Three Taiwanese residing in Norway on Monday said they have filed a lawsuit against Norwegian authorities for changing their nationality to Chinese on their residency permits.
The suit was filed on Thursday last week at a district court in Oslo and a hearing is scheduled for early next year, said one of the plaintiffs, a lawyer who identified himself as Joseph.
The other two plaintiffs are a Taiwanese married to a Norwegian citizen and a post-doctoral candidate, Joseph said.
The suit names the Norwegian Directorate of Immigration, the Immigration Appeals Board and the Oslo Police District as defendants, he added.
Joseph said that he has been urging the Norwegian government to correct the problem since 2010, when authorities began listing their nationality as Chinese on their residency designations.
Despite repeated protests, authorities have failed to respond, angering many Taiwanese residents and students, Joseph said.
An online fundraising campaign for the lawsuit that Joseph started in the second half of last year has raised more than NT$3 million (US$95,444), he said.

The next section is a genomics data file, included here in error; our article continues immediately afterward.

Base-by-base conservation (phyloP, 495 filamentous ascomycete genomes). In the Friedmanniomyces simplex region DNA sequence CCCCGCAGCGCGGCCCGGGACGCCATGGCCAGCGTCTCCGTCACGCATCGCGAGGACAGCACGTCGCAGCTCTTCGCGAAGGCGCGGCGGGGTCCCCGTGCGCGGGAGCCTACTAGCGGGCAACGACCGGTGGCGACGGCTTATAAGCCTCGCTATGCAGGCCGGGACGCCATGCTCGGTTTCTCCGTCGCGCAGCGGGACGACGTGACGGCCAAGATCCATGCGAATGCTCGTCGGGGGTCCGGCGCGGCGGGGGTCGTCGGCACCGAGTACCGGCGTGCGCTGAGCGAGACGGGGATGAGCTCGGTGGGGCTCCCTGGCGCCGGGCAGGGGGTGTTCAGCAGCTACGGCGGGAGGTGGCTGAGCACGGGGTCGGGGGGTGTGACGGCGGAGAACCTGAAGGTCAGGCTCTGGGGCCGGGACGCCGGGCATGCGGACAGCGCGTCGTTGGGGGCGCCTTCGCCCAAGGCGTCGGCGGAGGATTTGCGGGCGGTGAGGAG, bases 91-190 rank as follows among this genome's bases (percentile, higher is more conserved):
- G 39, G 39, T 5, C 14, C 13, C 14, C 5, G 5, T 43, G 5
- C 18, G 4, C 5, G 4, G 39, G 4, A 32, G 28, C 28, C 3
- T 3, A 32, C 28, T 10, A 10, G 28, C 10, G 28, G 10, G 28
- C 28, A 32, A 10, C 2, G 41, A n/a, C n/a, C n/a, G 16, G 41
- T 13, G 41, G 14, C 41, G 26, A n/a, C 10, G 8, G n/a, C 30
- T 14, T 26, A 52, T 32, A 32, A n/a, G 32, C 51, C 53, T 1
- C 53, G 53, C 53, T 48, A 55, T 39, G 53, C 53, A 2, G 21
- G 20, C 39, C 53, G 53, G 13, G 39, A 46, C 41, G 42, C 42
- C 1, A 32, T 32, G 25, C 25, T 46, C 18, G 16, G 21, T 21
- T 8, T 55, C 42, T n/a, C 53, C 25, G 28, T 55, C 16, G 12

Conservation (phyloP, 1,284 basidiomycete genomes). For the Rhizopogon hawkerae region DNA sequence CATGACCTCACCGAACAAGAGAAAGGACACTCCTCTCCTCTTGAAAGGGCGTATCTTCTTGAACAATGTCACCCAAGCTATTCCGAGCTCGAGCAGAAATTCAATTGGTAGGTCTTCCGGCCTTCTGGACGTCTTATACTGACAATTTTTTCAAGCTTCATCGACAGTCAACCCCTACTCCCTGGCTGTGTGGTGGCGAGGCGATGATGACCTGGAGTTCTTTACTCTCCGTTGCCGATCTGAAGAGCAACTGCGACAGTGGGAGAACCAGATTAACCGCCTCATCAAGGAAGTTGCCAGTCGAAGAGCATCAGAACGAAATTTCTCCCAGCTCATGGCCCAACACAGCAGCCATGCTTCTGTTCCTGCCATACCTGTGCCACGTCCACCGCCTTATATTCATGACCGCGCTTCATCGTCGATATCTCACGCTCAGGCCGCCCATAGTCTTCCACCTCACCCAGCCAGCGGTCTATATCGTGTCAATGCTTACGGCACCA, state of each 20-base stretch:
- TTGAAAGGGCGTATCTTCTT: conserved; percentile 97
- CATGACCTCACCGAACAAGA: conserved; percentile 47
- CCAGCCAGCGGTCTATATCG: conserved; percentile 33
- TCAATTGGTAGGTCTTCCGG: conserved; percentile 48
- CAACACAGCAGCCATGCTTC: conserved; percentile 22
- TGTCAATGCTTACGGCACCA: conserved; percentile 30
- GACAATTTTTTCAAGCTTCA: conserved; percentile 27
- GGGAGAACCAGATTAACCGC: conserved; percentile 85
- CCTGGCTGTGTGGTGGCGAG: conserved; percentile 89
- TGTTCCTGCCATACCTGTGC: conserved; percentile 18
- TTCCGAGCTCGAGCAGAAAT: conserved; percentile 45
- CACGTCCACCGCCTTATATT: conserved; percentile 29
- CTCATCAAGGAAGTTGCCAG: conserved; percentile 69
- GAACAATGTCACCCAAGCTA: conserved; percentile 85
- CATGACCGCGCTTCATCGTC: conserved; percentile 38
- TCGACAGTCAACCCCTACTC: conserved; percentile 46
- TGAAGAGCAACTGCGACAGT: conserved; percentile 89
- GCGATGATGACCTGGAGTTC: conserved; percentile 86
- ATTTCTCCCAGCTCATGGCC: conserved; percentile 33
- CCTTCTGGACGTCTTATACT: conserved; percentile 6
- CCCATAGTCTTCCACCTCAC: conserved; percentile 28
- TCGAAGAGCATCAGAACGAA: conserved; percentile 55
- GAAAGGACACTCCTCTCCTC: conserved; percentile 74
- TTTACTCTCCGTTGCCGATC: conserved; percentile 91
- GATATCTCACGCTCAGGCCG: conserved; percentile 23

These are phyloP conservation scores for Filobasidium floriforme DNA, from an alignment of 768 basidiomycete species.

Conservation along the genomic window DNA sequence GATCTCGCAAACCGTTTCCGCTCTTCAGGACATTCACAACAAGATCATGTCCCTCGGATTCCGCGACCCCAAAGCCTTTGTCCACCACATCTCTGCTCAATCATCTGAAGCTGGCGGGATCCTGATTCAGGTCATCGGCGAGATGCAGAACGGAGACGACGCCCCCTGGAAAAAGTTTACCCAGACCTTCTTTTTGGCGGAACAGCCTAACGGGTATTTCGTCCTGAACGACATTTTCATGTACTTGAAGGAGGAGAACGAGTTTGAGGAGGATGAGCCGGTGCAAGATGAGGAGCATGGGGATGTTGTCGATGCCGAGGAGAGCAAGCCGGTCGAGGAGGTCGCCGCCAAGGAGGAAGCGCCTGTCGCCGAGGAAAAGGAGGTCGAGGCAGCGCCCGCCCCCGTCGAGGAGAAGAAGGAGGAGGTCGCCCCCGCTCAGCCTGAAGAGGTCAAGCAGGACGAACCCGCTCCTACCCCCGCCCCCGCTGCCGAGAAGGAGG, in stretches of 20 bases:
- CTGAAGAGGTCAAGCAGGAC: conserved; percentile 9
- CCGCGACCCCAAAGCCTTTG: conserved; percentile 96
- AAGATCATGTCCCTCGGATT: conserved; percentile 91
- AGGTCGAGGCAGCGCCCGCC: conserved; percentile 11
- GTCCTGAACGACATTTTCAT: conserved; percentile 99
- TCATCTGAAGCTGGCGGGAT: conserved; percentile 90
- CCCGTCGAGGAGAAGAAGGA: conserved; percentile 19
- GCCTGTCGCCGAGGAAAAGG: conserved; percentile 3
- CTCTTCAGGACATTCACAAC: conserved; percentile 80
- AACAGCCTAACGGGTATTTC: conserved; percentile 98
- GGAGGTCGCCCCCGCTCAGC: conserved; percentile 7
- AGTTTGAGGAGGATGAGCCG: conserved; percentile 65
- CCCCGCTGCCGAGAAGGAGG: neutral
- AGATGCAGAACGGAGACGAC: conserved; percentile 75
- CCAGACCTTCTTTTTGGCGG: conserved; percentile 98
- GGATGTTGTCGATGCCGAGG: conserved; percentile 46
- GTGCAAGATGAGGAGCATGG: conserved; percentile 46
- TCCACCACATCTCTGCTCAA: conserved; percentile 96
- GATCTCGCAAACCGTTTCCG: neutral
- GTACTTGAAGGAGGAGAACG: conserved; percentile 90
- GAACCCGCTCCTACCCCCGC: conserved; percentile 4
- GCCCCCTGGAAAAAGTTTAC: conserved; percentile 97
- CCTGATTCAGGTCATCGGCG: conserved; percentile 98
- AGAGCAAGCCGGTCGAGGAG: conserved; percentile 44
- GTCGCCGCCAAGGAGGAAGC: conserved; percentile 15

Since the Norwegian Nobel Committee in 2010 awarded the Nobel Peace Prize to Chinese writer and human rights advocate Liu Xiaobo, the Norwegian government has sought to distance itself from Taiwan over fears of angering China again, Joseph said.
After a referendum in November last year, when Taiwanese voted against competing in next year’s Tokyo Olympics under the name “Taiwan” instead of “Chinese Taipei,” many Taiwanese were discouraged from joining the movement to ask the Norwegian government to correct the designation, fearing that Norwegian judges would favor the authorities, he said.
However, Joseph said that the winds have changed, especially in light of the massive pro-democracy rallies in Hong Kong and the nearly 1 million Uighurs detained in re-education camps in Xinjiang, China.
These incidents have drawn the world’s attention to China’s suppression of human rights, Joseph said, adding that he believed the judges would not rule against them.
Nonetheless, he is still preparing for the worst-case scenario and would appeal all the way to the European Court of Human Rights if necessary to allow the world to hear Taiwanese people’s voices.